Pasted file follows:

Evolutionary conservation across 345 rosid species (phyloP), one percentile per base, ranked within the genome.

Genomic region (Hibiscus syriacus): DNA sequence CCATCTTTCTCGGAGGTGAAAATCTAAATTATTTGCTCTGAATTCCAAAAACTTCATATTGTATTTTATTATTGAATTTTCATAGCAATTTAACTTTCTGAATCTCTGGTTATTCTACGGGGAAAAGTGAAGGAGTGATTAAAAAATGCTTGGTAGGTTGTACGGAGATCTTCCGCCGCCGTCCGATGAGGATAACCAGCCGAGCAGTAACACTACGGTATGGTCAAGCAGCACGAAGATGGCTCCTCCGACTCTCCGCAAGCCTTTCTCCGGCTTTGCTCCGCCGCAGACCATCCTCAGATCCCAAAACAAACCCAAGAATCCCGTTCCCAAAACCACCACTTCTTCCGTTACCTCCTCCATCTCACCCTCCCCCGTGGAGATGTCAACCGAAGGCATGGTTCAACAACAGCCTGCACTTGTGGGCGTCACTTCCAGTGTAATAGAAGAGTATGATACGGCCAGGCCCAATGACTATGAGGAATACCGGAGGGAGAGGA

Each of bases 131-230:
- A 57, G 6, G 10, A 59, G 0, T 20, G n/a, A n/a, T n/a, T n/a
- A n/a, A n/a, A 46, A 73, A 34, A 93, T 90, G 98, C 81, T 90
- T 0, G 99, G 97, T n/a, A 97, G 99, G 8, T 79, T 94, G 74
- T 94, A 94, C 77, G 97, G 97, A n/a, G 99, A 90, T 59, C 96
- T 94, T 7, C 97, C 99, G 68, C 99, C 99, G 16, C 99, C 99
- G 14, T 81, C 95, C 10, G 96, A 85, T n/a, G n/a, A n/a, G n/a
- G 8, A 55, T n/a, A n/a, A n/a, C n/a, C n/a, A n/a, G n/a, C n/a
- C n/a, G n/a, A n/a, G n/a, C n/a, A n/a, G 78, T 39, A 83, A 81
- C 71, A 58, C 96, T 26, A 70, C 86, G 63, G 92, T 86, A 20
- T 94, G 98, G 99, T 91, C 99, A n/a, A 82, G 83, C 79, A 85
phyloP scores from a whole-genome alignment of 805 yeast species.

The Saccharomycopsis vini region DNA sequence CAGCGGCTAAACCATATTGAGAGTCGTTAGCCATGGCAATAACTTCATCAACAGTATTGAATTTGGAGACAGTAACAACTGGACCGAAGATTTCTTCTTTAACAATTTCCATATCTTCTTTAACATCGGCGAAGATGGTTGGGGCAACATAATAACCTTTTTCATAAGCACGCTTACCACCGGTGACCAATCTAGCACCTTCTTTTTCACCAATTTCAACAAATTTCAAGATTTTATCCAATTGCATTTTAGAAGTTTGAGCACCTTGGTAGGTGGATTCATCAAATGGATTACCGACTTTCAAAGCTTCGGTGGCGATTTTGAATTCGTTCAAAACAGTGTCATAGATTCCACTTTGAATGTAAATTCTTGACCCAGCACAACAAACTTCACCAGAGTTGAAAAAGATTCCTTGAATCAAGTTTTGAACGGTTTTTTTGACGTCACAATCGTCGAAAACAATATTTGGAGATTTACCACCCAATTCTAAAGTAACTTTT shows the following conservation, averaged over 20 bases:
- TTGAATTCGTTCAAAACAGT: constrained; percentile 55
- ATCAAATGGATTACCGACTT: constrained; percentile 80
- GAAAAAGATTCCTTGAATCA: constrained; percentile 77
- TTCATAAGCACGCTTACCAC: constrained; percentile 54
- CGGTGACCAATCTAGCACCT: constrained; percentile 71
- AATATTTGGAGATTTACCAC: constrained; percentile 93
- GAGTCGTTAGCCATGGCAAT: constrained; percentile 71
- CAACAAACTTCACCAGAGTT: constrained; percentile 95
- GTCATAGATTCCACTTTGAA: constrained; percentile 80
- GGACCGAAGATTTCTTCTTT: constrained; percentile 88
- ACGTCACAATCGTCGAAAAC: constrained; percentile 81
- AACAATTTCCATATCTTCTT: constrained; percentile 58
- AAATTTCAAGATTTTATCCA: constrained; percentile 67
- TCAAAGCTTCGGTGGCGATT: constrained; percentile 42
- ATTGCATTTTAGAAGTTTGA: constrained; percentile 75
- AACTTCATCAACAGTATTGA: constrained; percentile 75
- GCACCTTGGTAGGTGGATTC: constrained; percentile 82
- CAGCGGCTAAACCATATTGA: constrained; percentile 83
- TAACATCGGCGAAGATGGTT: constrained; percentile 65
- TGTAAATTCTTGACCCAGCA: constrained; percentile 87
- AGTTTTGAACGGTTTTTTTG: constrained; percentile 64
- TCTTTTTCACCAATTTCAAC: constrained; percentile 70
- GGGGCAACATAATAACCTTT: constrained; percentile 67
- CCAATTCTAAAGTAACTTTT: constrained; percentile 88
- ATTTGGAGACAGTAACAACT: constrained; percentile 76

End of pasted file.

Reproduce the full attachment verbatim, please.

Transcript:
Evolutionary conservation across 345 rosid species (phyloP), one percentile per base, ranked within the genome.

Genomic region (Hibiscus syriacus): DNA sequence CCATCTTTCTCGGAGGTGAAAATCTAAATTATTTGCTCTGAATTCCAAAAACTTCATATTGTATTTTATTATTGAATTTTCATAGCAATTTAACTTTCTGAATCTCTGGTTATTCTACGGGGAAAAGTGAAGGAGTGATTAAAAAATGCTTGGTAGGTTGTACGGAGATCTTCCGCCGCCGTCCGATGAGGATAACCAGCCGAGCAGTAACACTACGGTATGGTCAAGCAGCACGAAGATGGCTCCTCCGACTCTCCGCAAGCCTTTCTCCGGCTTTGCTCCGCCGCAGACCATCCTCAGATCCCAAAACAAACCCAAGAATCCCGTTCCCAAAACCACCACTTCTTCCGTTACCTCCTCCATCTCACCCTCCCCCGTGGAGATGTCAACCGAAGGCATGGTTCAACAACAGCCTGCACTTGTGGGCGTCACTTCCAGTGTAATAGAAGAGTATGATACGGCCAGGCCCAATGACTATGAGGAATACCGGAGGGAGAGGA

Each of bases 131-230:
- A 57, G 6, G 10, A 59, G 0, T 20, G n/a, A n/a, T n/a, T n/a
- A n/a, A n/a, A 46, A 73, A 34, A 93, T 90, G 98, C 81, T 90
- T 0, G 99, G 97, T n/a, A 97, G 99, G 8, T 79, T 94, G 74
- T 94, A 94, C 77, G 97, G 97, A n/a, G 99, A 90, T 59, C 96
- T 94, T 7, C 97, C 99, G 68, C 99, C 99, G 16, C 99, C 99
- G 14, T 81, C 95, C 10, G 96, A 85, T n/a, G n/a, A n/a, G n/a
- G 8, A 55, T n/a, A n/a, A n/a, C n/a, C n/a, A n/a, G n/a, C n/a
- C n/a, G n/a, A n/a, G n/a, C n/a, A n/a, G 78, T 39, A 83, A 81
- C 71, A 58, C 96, T 26, A 70, C 86, G 63, G 92, T 86, A 20
- T 94, G 98, G 99, T 91, C 99, A n/a, A 82, G 83, C 79, A 85
phyloP scores from a whole-genome alignment of 805 yeast species.

The Saccharomycopsis vini region DNA sequence CAGCGGCTAAACCATATTGAGAGTCGTTAGCCATGGCAATAACTTCATCAACAGTATTGAATTTGGAGACAGTAACAACTGGACCGAAGATTTCTTCTTTAACAATTTCCATATCTTCTTTAACATCGGCGAAGATGGTTGGGGCAACATAATAACCTTTTTCATAAGCACGCTTACCACCGGTGACCAATCTAGCACCTTCTTTTTCACCAATTTCAACAAATTTCAAGATTTTATCCAATTGCATTTTAGAAGTTTGAGCACCTTGGTAGGTGGATTCATCAAATGGATTACCGACTTTCAAAGCTTCGGTGGCGATTTTGAATTCGTTCAAAACAGTGTCATAGATTCCACTTTGAATGTAAATTCTTGACCCAGCACAACAAACTTCACCAGAGTTGAAAAAGATTCCTTGAATCAAGTTTTGAACGGTTTTTTTGACGTCACAATCGTCGAAAACAATATTTGGAGATTTACCACCCAATTCTAAAGTAACTTTT shows the following conservation, averaged over 20 bases:
- TTGAATTCGTTCAAAACAGT: constrained; percentile 55
- ATCAAATGGATTACCGACTT: constrained; percentile 80
- GAAAAAGATTCCTTGAATCA: constrained; percentile 77
- TTCATAAGCACGCTTACCAC: constrained; percentile 54
- CGGTGACCAATCTAGCACCT: constrained; percentile 71
- AATATTTGGAGATTTACCAC: constrained; percentile 93
- GAGTCGTTAGCCATGGCAAT: constrained; percentile 71
- CAACAAACTTCACCAGAGTT: constrained; percentile 95
- GTCATAGATTCCACTTTGAA: constrained; percentile 80
- GGACCGAAGATTTCTTCTTT: constrained; percentile 88
- ACGTCACAATCGTCGAAAAC: constrained; percentile 81
- AACAATTTCCATATCTTCTT: constrained; percentile 58
- AAATTTCAAGATTTTATCCA: constrained; percentile 67
- TCAAAGCTTCGGTGGCGATT: constrained; percentile 42
- ATTGCATTTTAGAAGTTTGA: constrained; percentile 75
- AACTTCATCAACAGTATTGA: constrained; percentile 75
- GCACCTTGGTAGGTGGATTC: constrained; percentile 82
- CAGCGGCTAAACCATATTGA: constrained; percentile 83
- TAACATCGGCGAAGATGGTT: constrained; percentile 65
- TGTAAATTCTTGACCCAGCA: constrained; percentile 87
- AGTTTTGAACGGTTTTTTTG: constrained; percentile 64
- TCTTTTTCACCAATTTCAAC: constrained; percentile 70
- GGGGCAACATAATAACCTTT: constrained; percentile 67
- CCAATTCTAAAGTAACTTTT: constrained; percentile 88
- ATTTGGAGACAGTAACAACT: constrained; percentile 76